That was the United States where the story began, but what was happening here in New Zealand during that time? With the then customary technology delay we were a little slower getting going, mainly due to the difficulty of obtaining the necessary specialised components. But some New Zealanders were keeping up with the play.
In early 1977, after reading about clubs being formed in the United States for this new hobby of computing, Brian Conquer called together a small group of interested people in Auckland to form a club. Letters were sent to individuals and electronics firms and an inaugural meeting called for May: 39 people attended and decided to call it the New Zealand Microcomputer Club. Members were invited from all over the country with the hope that other centres would continually form their own local clubs. National activities were to include publishing a national club magazine, the adoption of one microcomputer bus standard, and coordinating national activities.
In the main the members were technically oriented people with a sprinkling of mainframe computer users. All were keen to make and use their own microcomputers. In that inaugural year it was reported that visiting members of the Wellington Microcomputing Society were in agreement with becoming affiliated to a national body. But a later meeting was to report communication problems with Wellington and eventually the ideal of a national association of computer clubs was dropped. One original item that did continue was the club magazine, it is the primary link which has held the club together over the years. Although it faltered in some of those early years NZ MICRO continued to keep both Auckland and distant members in touch as it reflected the changes which occurred to both the club and to microcomputers. Today, as well as being sent to members and to major libraries throughout the country, NZ MICRO also sells in computer stores and bookshops.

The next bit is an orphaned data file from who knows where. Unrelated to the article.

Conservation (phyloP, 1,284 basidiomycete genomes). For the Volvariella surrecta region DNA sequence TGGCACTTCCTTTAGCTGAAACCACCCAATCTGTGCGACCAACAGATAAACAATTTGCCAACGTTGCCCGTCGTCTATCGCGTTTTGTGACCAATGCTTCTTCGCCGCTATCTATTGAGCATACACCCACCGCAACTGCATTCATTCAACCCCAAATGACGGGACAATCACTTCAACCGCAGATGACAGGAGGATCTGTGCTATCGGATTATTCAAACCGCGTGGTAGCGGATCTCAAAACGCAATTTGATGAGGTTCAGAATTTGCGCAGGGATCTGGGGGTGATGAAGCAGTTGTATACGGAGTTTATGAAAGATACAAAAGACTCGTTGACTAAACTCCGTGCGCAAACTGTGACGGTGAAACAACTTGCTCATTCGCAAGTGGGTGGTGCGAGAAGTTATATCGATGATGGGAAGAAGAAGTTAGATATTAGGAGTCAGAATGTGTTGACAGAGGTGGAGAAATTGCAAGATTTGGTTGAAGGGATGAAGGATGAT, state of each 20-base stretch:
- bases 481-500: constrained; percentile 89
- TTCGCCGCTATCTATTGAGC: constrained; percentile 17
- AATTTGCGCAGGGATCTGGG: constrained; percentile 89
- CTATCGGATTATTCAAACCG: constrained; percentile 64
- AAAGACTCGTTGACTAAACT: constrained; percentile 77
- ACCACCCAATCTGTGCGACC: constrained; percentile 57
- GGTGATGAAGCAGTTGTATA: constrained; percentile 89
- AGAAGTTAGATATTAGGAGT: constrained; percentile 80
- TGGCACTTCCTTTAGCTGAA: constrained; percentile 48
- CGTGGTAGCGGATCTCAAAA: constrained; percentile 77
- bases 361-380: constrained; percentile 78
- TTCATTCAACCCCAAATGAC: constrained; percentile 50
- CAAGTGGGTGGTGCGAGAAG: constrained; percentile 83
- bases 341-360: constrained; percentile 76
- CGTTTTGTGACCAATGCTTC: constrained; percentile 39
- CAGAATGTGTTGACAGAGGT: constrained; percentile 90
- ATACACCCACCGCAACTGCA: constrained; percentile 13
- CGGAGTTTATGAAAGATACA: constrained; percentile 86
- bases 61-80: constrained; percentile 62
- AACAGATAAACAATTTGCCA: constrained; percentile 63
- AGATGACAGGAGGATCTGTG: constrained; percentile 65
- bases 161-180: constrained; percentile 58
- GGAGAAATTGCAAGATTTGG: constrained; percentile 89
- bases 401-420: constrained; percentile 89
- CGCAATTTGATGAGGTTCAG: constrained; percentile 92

One of the inevitable changes over the years was the move from the original build-it-yourself type of member of the first few years, to the emphasis the club and its members now place on the use of personal computers, a swing from hardware orientation to software and its uses. For instance, 1981 first saw the appearance of user groups within the club. By 1984 there were 15 such groups, each specialising in different types of applications or makes of computers. With such a wide choice of groups under the club’s umbrella the members can now participate in any group’s activities for just the one membership fee. As an example, the Business User Group has members with many different makes of computers but they share the common interest of small business programs and their applications.
Such a diversity of groups also provides a membership strength which enables the club to tackle large projects. This is clearly shown with the microcomputer exhibition organised annually by NZ Microcomputer Club members on a voluntary basis. The first microcomputer exhibition was held in a school hall in late 1980 and about 800 members of the public attended this one day show of home and hobby computers. Indicative of the increasing public interest in personal computers, the attendance at successive exhibitions very nearly doubled in each of the following three years. By 1983 the much higher profile exhibition had moved to the Auckland Showgrounds, as there was nowhere else that could accommodate such large crowds. It was very much like holding a tiger by the tail and having it take off.
Micro Show ’84 brought in an attendance of 8500 people in just the one day. It featured 58 commercial stands, the New Zealand Micro Club’s more active user groups and seven other computer groups from the Auckland area. Special attractions were a maze complete with a Micro Mouse from the Wellington Microcomputing Society to ‘run’ in it, and a series of talks and presentations on personal computers which ran throughout the day.